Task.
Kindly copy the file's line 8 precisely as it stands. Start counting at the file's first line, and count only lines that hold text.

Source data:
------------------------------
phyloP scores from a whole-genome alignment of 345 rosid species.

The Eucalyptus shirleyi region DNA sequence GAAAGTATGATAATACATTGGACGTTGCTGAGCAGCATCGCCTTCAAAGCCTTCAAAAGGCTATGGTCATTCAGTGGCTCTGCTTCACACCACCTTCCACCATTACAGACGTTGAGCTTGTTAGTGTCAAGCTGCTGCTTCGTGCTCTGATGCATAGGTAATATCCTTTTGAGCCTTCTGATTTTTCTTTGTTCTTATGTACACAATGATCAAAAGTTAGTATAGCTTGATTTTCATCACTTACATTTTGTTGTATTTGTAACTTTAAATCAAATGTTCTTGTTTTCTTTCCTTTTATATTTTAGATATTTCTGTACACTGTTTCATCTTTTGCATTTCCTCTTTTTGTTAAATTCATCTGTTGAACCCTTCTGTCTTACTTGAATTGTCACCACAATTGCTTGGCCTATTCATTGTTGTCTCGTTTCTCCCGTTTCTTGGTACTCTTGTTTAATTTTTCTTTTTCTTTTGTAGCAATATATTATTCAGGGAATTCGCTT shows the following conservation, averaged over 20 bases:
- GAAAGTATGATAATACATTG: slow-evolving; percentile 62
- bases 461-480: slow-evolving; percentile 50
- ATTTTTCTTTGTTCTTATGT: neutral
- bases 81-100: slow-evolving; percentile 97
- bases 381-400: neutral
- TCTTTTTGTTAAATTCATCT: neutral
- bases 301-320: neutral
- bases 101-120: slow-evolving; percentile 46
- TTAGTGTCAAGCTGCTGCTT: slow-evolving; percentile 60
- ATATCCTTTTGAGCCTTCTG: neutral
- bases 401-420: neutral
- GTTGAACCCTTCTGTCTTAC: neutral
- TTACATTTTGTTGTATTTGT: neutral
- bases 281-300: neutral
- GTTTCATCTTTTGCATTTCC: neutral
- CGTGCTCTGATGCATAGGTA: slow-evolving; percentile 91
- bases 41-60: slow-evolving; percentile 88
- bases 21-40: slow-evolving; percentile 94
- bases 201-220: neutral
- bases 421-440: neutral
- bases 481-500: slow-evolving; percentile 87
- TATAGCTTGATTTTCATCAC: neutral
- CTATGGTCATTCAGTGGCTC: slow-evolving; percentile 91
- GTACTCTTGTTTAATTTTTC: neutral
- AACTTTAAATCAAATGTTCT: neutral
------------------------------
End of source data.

- TCTTTTTGTTAAATTCATCT: neutral